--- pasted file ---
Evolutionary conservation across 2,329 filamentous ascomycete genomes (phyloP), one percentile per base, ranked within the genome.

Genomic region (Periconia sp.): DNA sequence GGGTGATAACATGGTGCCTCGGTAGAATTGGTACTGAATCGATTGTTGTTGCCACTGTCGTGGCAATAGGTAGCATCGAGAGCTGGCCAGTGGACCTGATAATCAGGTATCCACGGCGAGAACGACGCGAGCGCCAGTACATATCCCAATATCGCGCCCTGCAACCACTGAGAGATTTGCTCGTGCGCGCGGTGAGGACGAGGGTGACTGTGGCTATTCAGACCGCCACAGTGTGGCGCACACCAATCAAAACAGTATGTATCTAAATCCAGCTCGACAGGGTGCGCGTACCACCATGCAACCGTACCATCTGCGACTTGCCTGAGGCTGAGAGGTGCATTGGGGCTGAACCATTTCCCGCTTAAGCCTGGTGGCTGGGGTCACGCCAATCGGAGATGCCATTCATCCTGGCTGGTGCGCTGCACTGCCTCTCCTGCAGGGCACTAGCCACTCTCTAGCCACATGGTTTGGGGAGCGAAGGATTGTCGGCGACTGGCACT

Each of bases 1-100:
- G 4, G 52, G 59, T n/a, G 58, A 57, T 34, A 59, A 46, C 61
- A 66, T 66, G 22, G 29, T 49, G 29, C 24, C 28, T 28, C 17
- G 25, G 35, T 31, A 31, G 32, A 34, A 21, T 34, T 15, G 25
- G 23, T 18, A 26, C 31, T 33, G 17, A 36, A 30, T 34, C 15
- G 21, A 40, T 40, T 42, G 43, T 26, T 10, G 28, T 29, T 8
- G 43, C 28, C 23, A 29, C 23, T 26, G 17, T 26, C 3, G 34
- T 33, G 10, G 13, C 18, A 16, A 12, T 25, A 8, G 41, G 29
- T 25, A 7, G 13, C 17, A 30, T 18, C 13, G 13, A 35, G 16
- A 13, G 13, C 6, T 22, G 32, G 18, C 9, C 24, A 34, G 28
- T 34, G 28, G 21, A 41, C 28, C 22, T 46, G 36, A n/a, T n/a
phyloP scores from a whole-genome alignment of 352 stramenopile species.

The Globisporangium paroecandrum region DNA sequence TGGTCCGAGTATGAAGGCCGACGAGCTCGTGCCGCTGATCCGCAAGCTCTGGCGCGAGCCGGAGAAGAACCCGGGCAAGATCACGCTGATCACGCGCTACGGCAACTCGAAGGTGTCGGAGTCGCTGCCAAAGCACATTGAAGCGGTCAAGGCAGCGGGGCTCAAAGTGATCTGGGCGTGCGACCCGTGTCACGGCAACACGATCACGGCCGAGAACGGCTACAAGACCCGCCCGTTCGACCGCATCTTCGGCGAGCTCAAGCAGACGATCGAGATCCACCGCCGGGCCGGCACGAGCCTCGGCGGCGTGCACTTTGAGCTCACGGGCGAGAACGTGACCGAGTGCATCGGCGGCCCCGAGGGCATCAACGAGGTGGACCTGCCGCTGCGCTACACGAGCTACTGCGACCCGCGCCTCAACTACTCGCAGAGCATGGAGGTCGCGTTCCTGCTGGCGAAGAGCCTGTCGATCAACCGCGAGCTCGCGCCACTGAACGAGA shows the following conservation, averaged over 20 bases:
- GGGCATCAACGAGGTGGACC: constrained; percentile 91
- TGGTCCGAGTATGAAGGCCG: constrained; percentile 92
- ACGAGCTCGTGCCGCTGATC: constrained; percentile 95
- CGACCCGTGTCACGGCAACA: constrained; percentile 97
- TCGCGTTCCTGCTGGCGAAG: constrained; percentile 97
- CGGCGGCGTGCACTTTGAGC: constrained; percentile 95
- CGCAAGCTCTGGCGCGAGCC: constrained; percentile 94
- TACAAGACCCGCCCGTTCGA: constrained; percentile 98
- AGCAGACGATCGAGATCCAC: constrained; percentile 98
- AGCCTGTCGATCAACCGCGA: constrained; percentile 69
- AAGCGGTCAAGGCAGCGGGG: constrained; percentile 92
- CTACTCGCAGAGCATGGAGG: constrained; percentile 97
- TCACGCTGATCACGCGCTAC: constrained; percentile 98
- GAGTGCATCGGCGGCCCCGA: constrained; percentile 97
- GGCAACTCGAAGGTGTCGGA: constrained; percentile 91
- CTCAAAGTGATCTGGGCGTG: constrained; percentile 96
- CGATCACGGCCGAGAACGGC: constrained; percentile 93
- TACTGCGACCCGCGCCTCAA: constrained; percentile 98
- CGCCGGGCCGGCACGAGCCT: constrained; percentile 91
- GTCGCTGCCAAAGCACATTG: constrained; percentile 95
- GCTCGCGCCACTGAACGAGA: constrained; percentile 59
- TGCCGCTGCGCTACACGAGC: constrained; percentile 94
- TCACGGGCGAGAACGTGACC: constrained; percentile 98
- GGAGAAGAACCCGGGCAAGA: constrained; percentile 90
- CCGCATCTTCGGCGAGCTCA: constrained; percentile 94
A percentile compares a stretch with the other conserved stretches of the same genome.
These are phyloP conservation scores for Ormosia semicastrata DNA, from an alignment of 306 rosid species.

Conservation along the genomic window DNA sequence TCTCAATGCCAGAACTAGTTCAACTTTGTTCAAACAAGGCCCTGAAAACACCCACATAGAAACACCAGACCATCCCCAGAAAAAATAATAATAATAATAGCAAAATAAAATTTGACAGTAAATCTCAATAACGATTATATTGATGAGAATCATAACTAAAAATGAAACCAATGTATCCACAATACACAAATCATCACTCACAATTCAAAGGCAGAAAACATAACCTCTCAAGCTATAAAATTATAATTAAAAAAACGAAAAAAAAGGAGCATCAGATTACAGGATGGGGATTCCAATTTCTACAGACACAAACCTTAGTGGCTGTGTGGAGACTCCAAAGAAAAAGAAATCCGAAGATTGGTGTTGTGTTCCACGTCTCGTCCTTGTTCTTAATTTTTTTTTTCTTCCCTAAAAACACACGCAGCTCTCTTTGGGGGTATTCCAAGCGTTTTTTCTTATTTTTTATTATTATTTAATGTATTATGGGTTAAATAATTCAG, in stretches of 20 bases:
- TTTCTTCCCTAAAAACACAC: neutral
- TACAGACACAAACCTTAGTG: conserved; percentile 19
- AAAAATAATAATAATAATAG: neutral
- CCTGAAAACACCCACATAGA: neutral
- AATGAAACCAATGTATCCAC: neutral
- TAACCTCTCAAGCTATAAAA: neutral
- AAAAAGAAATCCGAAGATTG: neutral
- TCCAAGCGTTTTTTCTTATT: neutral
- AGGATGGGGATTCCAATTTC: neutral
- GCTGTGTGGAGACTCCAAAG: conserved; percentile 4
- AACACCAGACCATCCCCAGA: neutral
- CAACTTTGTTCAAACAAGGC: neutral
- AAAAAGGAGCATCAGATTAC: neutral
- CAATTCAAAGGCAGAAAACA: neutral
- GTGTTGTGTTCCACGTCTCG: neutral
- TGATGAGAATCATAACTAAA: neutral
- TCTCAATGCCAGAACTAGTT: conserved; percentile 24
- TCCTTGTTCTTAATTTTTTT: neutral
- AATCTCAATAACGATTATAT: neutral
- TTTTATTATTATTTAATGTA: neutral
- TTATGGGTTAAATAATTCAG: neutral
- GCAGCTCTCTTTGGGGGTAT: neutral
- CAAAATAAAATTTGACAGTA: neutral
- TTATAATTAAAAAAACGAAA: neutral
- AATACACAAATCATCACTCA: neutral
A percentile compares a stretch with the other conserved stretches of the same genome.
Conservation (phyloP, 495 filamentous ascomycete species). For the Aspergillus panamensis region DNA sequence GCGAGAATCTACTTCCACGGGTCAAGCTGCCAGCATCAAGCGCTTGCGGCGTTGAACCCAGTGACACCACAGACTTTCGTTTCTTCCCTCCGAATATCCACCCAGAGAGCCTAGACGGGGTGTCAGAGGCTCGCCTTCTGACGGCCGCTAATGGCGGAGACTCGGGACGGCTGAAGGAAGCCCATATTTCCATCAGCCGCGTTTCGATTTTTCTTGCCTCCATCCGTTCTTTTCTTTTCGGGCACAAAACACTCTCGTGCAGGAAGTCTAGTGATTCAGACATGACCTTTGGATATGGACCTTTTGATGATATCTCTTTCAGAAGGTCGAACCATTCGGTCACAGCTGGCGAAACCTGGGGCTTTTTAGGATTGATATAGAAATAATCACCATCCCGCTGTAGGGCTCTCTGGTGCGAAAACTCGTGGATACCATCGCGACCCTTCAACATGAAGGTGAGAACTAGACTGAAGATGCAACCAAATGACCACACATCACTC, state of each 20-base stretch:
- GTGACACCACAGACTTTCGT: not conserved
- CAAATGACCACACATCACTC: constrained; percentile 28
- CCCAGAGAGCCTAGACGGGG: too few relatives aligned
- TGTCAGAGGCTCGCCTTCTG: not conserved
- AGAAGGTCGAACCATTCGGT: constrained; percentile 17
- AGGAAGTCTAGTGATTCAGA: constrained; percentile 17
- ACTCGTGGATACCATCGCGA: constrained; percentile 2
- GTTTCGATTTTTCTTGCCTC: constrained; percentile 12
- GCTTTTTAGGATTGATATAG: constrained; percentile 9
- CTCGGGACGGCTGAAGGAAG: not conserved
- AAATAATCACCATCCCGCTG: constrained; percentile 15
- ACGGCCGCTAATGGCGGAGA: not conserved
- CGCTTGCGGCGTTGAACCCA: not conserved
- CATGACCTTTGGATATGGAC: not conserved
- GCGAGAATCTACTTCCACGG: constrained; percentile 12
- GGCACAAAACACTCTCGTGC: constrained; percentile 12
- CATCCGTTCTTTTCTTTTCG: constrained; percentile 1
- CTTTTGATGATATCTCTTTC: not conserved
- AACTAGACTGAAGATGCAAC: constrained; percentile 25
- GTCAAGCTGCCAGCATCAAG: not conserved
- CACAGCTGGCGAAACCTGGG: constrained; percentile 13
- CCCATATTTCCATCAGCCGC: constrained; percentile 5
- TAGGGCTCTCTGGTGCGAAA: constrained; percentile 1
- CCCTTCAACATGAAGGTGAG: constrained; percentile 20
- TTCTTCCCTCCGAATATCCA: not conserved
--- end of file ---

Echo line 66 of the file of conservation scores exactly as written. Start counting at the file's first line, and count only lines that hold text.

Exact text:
- CAAAATAAAATTTGACAGTA: neutral